If the UASC is deemed to be over the age limit a referral should be made to the UK Visas and Immigration.

As part of the Assessment, Surrey Children's Services and other agencies should:

  • Use an interpreter;
  • See the child alone;
  • Obtain a full history of the child and their carers/people they are currently staying with, including a place of birth, date of birth, relationships, where the child has been living with addresses and current immigration status;
  • Take photocopies of documents such as passport, birth certificate, visa etc;
  • Understand what significant events have occurred in the child's life, the impact of these and any consequent therapeutic needs the child may have;
  • Obtain records from other agencies in the UK;
  • Seek information from equivalent agencies in the country/countries where the child has lived; Principles of good practice for social workers working on child protection cases and care orders, where the child has links to a foreign country are available in Working with Foreign Authorities: Child Protection Cases and Care Orders Departmental advice for local authorities, social workers, service managers and children’s services lawyers July 2014;
  • Consider the possibility that the child has been trafficked to the UK;
  • Following the assessment, an age assessment must be undertaken to establish as closely as possible the child’s age and eligibility for services.

3. Age Assessment and Information Sharing

The issue of age assessment in social work with asylum seeking young people remains controversial and has been something that Children’s social care have struggled with since the millennium. The ADCS Asylum Task Force has worked with the Home Office to provide two new jointly agreed documents, as detailed below. These documents are offered as practice guidance, by way of assistance to local authorities and their partners. The use of the proforma and consent form is voluntary. The content does not, nor does it seek to, be binding on local authorities. It is simply a recommended approach.

4. Trafficked Children

A  child at risk of being trafficked who is provided with care and accommodation must, where possible, be placed within the county in accommodation that provides the level of supervision proportionate to the need to protect them. This may include protection from possible abduction by an unidentified person and in some cases require surveillance cameras in operation around the home and the monitoring of telephone calls.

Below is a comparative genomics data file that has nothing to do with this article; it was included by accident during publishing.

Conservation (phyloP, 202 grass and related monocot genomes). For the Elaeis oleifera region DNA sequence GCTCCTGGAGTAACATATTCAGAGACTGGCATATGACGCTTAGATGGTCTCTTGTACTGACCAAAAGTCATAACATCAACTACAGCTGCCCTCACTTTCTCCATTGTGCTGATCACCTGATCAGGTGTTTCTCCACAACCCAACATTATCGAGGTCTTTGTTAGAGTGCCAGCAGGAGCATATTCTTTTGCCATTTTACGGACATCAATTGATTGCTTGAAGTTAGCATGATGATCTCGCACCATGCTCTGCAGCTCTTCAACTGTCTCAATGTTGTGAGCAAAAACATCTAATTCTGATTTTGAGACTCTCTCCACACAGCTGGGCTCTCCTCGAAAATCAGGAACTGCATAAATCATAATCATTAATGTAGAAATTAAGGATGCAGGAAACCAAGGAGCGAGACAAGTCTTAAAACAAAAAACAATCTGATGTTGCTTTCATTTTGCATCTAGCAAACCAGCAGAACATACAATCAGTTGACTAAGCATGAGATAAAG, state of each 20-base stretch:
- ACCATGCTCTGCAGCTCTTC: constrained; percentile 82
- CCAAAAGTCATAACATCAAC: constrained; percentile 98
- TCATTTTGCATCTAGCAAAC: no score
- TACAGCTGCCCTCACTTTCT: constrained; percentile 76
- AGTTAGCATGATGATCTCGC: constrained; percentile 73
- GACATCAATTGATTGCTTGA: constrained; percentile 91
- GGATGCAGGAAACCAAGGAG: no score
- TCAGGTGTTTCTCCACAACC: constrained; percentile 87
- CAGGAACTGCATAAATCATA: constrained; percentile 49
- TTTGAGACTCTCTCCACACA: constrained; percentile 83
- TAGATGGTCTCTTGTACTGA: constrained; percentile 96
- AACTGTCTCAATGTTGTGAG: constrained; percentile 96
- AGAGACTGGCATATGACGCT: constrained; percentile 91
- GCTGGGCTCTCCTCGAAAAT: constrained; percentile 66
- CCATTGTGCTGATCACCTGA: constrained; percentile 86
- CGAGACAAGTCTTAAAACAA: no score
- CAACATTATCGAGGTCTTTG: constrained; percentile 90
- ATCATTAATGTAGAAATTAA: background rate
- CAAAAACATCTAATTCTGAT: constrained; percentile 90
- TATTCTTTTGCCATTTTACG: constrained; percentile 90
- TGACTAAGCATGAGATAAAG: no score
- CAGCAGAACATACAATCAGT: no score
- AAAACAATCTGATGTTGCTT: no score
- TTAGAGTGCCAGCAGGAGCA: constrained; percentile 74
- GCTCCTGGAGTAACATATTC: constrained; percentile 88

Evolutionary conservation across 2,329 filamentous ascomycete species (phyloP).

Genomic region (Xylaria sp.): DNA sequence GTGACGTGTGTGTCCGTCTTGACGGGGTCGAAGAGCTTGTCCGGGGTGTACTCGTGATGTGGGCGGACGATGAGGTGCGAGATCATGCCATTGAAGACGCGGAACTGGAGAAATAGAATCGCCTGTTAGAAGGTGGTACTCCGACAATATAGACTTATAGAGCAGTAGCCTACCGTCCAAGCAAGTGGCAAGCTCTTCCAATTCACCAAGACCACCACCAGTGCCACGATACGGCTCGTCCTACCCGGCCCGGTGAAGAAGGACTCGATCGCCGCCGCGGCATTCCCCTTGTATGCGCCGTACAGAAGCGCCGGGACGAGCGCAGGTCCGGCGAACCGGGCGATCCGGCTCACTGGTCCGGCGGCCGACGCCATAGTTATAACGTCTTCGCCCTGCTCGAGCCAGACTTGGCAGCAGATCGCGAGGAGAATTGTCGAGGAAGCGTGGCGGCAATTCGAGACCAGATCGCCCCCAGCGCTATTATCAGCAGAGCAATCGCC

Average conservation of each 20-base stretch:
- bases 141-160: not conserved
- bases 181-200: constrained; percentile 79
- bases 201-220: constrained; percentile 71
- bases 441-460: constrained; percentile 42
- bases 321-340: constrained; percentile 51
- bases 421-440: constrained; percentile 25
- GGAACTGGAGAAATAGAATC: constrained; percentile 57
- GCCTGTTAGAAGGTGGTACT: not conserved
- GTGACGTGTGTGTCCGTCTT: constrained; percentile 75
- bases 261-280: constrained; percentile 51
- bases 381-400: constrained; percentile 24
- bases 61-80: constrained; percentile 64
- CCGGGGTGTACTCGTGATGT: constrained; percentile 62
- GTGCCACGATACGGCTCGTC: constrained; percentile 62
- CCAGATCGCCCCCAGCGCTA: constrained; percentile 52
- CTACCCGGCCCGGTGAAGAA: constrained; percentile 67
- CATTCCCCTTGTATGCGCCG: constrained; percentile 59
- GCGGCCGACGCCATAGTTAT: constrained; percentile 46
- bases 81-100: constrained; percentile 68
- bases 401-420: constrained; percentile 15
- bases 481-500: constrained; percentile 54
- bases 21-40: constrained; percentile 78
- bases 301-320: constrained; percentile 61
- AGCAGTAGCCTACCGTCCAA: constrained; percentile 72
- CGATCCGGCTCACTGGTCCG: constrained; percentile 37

The location of the child must not be divulged to any enquirers until they have been interviewed by a social worker and their identity and relationship/connection with the child established, with the help of police and UK Visas and Immigration, if required.

Where appropriate and possible, steps must be taken to make contact with the child’s parents in the country of origin (immigration services may be able to help) to find out the plans they have made for their child and to seek their views. Steps must be taken to verify the relationship between the child and those thought to be their parent(s).

Foster carers/residential workers must be vigilant about anything unusual e.g. waiting cars outside the premises and telephone enquiries. If they consider the child is in immediate danger, they must contact the Police straight away and pass on any information on the child (concerning risks to their safety), which emerges during the placement.

Anyone approaching the local authority and claiming to be a potential carer, friend, member of the family etc. of one of the children, should be investigated by the social worker, the Police and UK Visas and Immigration. If the first line manager is satisfied that all agencies have completed satisfactory identification checks and risk assessments the child may transfer to their care.

Informing the National Referral Mechanism

If a worker suspects a child is a victim of trafficking they will need to inform the National Referral Mechanism, which is a framework for identifying victims of human trafficking or modern slavery and ensuring they receive the appropriate support. The child’s details should be provided using the forms available on the NCA National Referral Mechanism website. (The tick box matrix in section C has been designed to save time in completing the form by providing recognised child trafficking indicators which can be marked quickly and expanded upon in Section D). Click here to view the relevant forms on GOV.UK website.

Since the 31st July 2015, all UK referrals, to the NRM Competent Authority (trained decision makers) must consider whether the person is a victim of human trafficking. In England and Wales, if someone is found not to be a victim of trafficking, the Competent Authority must go on to consider whether they are the victim of another form of modern slavery, which includes slavery, servitude and forced or compulsory labour. This relates to the Modern Slavery Act 2015.

5. Contact Information

Contact information can be obtained via the Foreign and Commonwealth Office or the relevant Embassy or Consulate.

The referral forms and guidance to the National Referral Mechanism see Human Trafficking Victims Referral and Assessment Forms (Government website)

Additional information about the NRM can be accessed on the National Crime Agency website.

This page is correct as printed on Thursday 13th of June 2024 03:21:57 PM please refer back to this website (http://surreyscb.procedures.org.uk) for updates.